Organizations representing faculty and staff at post-secondary institutions, such as the Federation of Post-Secondary Educators (FPSE), the B.C. Government and Service Employee Union (BCGSE) and the Canadian Association of University Teachers (CAUT), have strongly opposed the amendments. They’ve encouraged their membership to send letters to the ministry, which has received over 1,000 of these in the past two weeks.
FPSE president Cindy Oliver stated in a press release that they would be willing to fight the bill all the way to the Supreme Court if necessary.
“If this legislation passes, [B.C. Premier] Christy Clark will effectively be dictating to our members who they can and can’t elect as their representative on the Board of Governors,” she wrote. “It is more than just an affront to our democratic rights; it’s a full-on attack of our freedom of association rights that are spelled out in the Charter.”
Naomi Yamamoto, the minister for advanced education, believes that the opposition to the bill is a result of miscommunication and that the bill itself would in no way dilute the rights of elected board members.
“Bill 18 absolutely values, and [the] government values, the participation of students and staff and faculty on the boards,” she said. “We are only preventing or making it ineligible for an elected member to serve on the board if that person is involved in negotiating terms of their contract or the terms of their service on behalf of their association.
“Right now, there’s no way of removing an elected member if the person is in a conflict of interest or their conduct is not considered professional.”
Yamamoto said that the amendments weren’t a result of any specific incidents, but did note that “there have been some circumstances that have caused us concerns, especially when that board member has shown really poor judgement in a criminal matter and there was no way for the board to remove that member.”
She also stressed that nothing in this bill gives the provincial government the right to remove elected members, unless two-thirds of a board recommended it.
However, provincial appointees make up the majority of many university boards. And when their votes are combined with those of a university’s president and chancellor, they often have the two-thirds majority required to eject an elected member — with UBC being a notable exception.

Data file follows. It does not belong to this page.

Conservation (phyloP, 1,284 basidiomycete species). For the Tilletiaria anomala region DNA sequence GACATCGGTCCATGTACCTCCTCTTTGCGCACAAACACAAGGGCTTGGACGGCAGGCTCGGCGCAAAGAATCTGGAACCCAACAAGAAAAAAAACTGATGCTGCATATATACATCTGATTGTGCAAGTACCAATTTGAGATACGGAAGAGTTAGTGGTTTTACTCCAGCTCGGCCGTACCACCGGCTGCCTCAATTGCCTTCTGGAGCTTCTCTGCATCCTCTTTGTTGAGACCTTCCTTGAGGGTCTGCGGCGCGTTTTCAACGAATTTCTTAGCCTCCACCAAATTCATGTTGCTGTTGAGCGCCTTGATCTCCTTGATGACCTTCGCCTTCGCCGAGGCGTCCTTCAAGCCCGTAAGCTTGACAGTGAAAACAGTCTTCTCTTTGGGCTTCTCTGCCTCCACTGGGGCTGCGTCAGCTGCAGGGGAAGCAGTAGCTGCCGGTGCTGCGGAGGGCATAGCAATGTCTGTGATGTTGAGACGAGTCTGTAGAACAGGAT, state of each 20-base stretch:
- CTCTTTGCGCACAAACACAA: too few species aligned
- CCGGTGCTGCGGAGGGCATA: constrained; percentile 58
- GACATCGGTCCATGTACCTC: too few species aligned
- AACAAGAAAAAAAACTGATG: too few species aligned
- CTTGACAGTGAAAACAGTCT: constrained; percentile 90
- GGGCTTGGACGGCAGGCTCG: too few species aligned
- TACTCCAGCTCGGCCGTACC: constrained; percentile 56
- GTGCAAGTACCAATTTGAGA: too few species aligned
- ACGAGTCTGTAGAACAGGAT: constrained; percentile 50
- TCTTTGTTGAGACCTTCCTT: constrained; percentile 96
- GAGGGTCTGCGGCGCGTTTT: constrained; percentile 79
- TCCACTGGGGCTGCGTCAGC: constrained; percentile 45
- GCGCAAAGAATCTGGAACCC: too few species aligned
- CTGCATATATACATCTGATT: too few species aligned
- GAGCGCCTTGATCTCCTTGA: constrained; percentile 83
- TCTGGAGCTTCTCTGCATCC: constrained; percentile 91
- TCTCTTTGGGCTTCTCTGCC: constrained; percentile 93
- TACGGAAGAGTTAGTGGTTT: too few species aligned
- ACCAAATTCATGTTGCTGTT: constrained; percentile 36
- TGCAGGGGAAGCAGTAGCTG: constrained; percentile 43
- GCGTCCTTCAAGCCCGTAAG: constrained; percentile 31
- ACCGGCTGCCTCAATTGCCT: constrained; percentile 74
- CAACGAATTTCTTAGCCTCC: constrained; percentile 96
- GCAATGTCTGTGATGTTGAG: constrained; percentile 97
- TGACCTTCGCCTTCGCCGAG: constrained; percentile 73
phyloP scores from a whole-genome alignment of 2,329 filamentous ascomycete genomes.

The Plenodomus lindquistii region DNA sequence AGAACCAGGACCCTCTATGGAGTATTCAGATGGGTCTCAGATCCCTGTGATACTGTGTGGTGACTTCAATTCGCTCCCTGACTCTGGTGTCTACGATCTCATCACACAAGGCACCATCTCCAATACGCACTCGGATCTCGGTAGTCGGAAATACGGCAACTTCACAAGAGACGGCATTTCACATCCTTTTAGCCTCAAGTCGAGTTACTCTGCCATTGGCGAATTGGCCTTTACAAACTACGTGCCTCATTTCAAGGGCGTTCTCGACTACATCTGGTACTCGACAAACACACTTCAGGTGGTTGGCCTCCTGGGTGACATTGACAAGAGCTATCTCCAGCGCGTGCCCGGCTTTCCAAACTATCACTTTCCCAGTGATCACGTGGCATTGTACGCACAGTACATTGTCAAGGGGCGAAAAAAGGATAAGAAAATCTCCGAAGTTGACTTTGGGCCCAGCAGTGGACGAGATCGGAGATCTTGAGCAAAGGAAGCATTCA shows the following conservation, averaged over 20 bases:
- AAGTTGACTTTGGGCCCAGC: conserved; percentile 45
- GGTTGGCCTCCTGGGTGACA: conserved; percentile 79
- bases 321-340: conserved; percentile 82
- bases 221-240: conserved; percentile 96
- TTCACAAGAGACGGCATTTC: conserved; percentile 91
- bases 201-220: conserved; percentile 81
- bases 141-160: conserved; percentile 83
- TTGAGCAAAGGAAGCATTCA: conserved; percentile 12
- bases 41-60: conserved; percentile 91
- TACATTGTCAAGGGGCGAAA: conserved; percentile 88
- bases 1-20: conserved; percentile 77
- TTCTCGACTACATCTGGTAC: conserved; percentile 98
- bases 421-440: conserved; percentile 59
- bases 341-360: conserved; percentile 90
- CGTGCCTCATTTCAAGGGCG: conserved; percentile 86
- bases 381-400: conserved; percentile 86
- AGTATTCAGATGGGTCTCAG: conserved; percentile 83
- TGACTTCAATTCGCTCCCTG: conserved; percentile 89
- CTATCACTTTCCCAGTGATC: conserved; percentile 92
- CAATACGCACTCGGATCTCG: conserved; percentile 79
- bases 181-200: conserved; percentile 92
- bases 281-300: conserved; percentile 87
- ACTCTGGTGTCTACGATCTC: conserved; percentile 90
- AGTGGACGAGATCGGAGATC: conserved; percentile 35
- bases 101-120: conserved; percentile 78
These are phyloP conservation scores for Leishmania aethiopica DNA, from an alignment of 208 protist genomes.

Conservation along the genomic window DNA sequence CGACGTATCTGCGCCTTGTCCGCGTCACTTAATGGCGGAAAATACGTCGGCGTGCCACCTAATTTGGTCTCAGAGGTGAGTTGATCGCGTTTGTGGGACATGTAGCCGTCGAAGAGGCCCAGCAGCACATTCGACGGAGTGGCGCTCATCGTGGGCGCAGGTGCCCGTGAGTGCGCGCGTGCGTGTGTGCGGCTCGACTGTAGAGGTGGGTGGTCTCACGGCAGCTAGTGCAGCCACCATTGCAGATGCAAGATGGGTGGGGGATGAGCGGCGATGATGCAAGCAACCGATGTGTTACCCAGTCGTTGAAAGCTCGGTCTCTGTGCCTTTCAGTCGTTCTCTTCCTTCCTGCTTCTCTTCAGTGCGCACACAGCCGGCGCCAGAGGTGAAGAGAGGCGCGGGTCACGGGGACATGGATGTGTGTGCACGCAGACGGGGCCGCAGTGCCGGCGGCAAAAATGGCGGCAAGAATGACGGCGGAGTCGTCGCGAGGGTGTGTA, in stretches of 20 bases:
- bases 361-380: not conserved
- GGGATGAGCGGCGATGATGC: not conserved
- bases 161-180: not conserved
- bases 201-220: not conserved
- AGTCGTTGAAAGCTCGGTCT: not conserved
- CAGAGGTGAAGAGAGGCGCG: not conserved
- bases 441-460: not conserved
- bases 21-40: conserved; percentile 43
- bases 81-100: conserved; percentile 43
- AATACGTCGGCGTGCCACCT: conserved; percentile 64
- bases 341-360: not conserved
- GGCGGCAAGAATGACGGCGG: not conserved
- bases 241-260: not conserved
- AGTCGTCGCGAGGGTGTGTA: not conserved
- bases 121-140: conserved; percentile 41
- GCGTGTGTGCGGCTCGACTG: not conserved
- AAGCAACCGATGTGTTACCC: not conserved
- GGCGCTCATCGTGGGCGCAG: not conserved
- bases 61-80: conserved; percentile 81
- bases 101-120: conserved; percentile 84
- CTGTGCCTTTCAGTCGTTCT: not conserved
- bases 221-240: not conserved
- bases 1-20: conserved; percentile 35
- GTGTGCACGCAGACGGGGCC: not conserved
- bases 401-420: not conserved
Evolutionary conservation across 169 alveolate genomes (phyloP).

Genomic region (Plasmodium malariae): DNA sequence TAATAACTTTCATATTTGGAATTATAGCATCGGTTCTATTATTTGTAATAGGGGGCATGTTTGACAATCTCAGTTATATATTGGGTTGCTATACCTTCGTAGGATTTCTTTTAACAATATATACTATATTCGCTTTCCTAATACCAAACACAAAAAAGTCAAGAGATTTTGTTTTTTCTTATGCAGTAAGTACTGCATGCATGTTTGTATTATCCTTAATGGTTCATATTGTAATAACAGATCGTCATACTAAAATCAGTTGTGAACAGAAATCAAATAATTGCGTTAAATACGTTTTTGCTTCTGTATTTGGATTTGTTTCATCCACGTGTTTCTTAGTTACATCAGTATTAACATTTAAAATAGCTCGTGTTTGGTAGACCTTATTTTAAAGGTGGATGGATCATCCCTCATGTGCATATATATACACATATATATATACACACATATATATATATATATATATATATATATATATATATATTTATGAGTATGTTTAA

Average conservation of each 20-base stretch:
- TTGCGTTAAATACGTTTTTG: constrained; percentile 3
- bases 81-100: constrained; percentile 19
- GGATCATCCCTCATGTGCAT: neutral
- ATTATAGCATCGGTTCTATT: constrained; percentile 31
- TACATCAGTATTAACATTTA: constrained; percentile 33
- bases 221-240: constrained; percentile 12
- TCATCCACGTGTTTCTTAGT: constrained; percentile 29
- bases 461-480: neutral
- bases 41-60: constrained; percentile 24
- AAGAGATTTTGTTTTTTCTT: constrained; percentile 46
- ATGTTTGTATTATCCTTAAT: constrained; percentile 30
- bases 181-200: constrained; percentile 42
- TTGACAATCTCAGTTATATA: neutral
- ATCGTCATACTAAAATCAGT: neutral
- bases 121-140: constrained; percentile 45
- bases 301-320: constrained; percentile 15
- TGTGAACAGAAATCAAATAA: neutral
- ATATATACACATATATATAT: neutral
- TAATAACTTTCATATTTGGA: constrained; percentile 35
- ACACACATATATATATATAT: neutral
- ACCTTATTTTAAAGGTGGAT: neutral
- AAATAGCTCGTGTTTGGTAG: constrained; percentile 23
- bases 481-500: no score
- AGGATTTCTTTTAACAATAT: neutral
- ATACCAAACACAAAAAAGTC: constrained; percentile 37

Mungall believes that this would give the province an unprecedented say in who can represent students, faculty and staff at post-secondary institutions.
“The only people who should be able to remove somebody who is elected are those who elected them,” said she said. “And students should be very concerned about that. Do they think government appointees ought to have the right to remove their representative?”
Yamamoto said delaying the bill will “give me an opportunity to further discuss [the bill] with some of these organizations that are concerned,” and added that she already met with CAUT last week.
“I just want to say that I have been on a college board and served as board chair, and that was Capilano College at the time. And I can tell you that the participation of the education council or the faculty and the staff or students is absolutely valued [and] I am in no way trying to diminish that.”
Mungall believes that the Liberal government should drop the controversial amendments and move forward with the rest of the bill.
“This is just another frustrating point about this bill … there are sections in this bill that are desperately needed right now. And to put in something controversial with something that the rest of the house agrees with is just bad governance.”